Queensland focus: child and youth risk management strategies

by Brad Poynting

December 28

The views expressed by contributors are their own and not the view of The Sector.

Queensland early childhood and education services have an obligation under the Working with Children (Risk Management and Screening) Act 2000 to develop and maintain a ‘Child and Youth Risk Management Strategy’. Child protection expert Brad Poynting provides some guidance on how to ensure that your strategies meet the legislative requirements, as well as the expectations of the families that attend your service.  


At Poynting Consulting & Advisory (PCA), we often come in to contact with providers of all sizes – some national, some local and some sole operators that are not aware that they have an obligation under the Working with Children (Risk Management and Screening) Act 2000 to develop and maintain a ‘Child and Youth Risk Management Strategy’.


Generally speaking, if you work in an environment which requires you or your staff to hold a valid blue card, you will more than likely also be required to maintain a Child and Youth Risk Management Strategy.


A Child and Youth Risk Management Strategy can be put together by an organisation with little to no internal child protection skills or specialists. However, the question an organisation needs to ask themselves is, “Do I just want to meet my legal requirements, or do I want to be doing everything I can to keep children safe in our organisation?”


If the aim is to do more than just meet your legal requirement, it may be a good idea to contact a specialist to help develop your strategy. For smaller organisations or sole operators, this document may be all that you need to adequately minimise the risk of children you have contact with, and to give families confidence that you are keeping their children safe. For larger organisations, a Child and Youth Risk Management Strategy is probably only one of a number of tools used to mitigate against child abuse and neglect occurring within your organisation.


Blue Card Services have a toolkit and a Sole Operator Supplement to help organisations develop and implement a Child and Youth Risk Management Strategy. However, PCA would advocate that this should only be used as a starting point for organisations to implement their prevention strategies. We have recently seen some examples where larger organisations have used a ‘find and replace’ search to insert their organisation’s name in to Blue Card Services’ template and released the document without further review. This has left the reader of the document to be directed to sections which are blank or entirely absent which renders the document inadequate to serve its purpose – to guide staff on how to keep children safe. It also sends a message to staff and families that suggests the organisation does not see keeping children safe as a priority.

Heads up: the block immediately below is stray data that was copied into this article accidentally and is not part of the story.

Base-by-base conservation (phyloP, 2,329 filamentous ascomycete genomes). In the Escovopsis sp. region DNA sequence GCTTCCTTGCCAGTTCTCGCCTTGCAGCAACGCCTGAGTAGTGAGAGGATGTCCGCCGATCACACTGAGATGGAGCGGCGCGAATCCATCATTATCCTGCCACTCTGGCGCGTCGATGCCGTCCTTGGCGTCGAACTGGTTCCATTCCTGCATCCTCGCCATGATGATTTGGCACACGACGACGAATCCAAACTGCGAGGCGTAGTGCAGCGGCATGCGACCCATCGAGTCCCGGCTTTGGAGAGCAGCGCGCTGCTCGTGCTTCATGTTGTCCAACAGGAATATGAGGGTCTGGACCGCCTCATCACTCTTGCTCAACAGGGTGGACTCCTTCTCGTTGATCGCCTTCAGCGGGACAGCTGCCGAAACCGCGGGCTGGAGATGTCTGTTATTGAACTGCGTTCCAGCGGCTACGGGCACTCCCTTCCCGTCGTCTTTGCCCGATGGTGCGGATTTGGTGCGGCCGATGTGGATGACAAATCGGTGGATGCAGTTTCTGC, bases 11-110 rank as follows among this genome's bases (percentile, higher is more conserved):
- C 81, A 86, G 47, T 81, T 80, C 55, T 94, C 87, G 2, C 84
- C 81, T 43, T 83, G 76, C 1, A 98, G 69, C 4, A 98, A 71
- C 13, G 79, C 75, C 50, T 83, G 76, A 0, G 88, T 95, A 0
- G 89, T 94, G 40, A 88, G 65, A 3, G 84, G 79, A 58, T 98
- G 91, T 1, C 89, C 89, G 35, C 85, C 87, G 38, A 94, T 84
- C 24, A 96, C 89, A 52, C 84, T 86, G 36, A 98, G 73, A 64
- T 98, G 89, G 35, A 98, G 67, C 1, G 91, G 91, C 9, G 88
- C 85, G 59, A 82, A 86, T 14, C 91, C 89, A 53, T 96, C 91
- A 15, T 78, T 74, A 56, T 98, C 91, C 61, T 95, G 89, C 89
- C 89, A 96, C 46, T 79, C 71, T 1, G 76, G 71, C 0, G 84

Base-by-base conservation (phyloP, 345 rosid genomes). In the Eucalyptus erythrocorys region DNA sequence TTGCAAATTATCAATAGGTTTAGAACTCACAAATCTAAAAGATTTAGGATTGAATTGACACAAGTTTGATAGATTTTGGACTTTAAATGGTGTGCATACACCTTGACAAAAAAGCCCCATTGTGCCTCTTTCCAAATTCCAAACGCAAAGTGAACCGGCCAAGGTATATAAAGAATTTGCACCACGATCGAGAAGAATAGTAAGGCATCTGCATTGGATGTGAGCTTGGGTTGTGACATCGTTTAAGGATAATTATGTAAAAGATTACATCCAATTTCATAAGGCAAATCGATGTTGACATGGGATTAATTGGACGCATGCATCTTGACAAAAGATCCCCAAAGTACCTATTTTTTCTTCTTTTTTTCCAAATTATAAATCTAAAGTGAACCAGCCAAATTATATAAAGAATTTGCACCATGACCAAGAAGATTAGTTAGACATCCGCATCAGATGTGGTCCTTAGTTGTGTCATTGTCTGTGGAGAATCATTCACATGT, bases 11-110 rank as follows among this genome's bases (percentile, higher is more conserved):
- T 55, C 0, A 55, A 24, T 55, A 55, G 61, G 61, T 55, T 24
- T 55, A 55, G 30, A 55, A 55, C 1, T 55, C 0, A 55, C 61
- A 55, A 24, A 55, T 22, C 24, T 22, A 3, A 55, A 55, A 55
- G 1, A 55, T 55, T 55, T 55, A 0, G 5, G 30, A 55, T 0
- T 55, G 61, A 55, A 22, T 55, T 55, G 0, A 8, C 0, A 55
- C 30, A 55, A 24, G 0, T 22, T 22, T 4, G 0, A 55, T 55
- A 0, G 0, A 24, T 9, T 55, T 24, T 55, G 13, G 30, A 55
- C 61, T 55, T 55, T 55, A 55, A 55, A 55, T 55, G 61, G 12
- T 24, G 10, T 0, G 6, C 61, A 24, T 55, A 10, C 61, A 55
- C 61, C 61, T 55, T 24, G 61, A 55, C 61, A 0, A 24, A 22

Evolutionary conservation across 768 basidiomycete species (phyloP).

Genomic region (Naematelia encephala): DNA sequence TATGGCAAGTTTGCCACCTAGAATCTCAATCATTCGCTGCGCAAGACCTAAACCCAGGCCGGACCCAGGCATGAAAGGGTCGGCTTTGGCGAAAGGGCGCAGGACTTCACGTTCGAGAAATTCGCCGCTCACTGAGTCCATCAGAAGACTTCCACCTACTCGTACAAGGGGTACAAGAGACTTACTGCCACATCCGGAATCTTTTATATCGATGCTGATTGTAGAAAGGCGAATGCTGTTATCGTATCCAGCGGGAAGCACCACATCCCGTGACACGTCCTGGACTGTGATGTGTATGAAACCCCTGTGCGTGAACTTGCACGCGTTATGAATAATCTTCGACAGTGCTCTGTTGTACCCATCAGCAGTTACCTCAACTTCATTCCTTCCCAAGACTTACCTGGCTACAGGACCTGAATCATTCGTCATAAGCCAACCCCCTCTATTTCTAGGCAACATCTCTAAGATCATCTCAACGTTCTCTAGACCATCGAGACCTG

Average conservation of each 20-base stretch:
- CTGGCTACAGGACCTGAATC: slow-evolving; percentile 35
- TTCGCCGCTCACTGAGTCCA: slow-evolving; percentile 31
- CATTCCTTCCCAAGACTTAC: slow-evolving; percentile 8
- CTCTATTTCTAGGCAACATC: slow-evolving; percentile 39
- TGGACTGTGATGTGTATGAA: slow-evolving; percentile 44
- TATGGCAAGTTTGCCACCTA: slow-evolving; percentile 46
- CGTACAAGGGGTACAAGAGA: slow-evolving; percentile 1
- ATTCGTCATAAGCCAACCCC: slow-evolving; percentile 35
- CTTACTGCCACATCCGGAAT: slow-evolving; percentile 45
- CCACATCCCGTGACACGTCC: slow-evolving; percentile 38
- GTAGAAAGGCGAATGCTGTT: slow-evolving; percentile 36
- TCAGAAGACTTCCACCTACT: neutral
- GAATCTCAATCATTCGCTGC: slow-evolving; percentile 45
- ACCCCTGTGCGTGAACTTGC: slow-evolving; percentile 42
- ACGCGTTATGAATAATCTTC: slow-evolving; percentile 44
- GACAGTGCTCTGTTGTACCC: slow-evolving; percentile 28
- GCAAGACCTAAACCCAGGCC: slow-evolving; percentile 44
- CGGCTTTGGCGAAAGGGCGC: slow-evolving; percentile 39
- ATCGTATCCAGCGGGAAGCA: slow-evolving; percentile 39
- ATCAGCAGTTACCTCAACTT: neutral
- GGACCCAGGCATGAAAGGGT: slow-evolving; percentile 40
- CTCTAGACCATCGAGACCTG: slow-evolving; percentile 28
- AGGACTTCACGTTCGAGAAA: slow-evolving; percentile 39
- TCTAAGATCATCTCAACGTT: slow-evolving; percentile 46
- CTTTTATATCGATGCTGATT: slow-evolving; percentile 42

The legislation mandates that the following topics must be included in the Child and Youth Risk Management Strategy:

  • A statement of commitment
  • A code of conduct
  • Policies for recruiting, selecting, training and managing employees
  • Procedures for handling disclosures and suspicions of harm
  • A plan for managing breaches of your child and youth risk management strategy
  • Policies and procedures for compliance with the blue card system
  • A risk management plan for high risk activities and special events
  • Strategies for communication and support.


If you’re not sure if your organisations current Child and Youth Risk Management Strategy is doing what it is supposed to, a great starting point is to use Blue Card Services’ Self-Assessment Tool to identify gaps and weaknesses in your strategy. It is also important to remember that the strategy needs to be reviewed every twelve months and that even if your organisation has the best strategy in Queensland, it is only worth the value that your organisation gives it. Does everyone in your organisation know about the strategy, how to access it, and the information it contains?


This update has focused on the compliance side of the Child and Youth Risk Management Strategy, but the culture of the organisation is what is really going to keep your children safe and protected from abuse and neglect. Luckily, PCA can help with both. If your organisation does not have a Child and Youth Risk Management Strategy, if it is in need of review and redevelopment or if your organisation needs training or cultural change to be willing and know how to prevent harm, abuse, and neglect, contact PCA today to discuss your needs.


Brad Poynting is Principal at Poynting Consulting & Advisory (PCA). He has worked toward and advocated for the best interests of children for over 10 years, beginning his focus on protecting children from harm when he joined the Queensland Department of Communities as a front-line child protection worker, before transitioning to the early education sector to work at the nexus of early education and child protection. Brad’s focus in the ECEC sector has been to increase awareness of the prevention of institutional child abuse and neglect, commonly called ‘child safeguarding’ in addition to preventing child abuse and neglect in the community. For more information, visit the PCA website.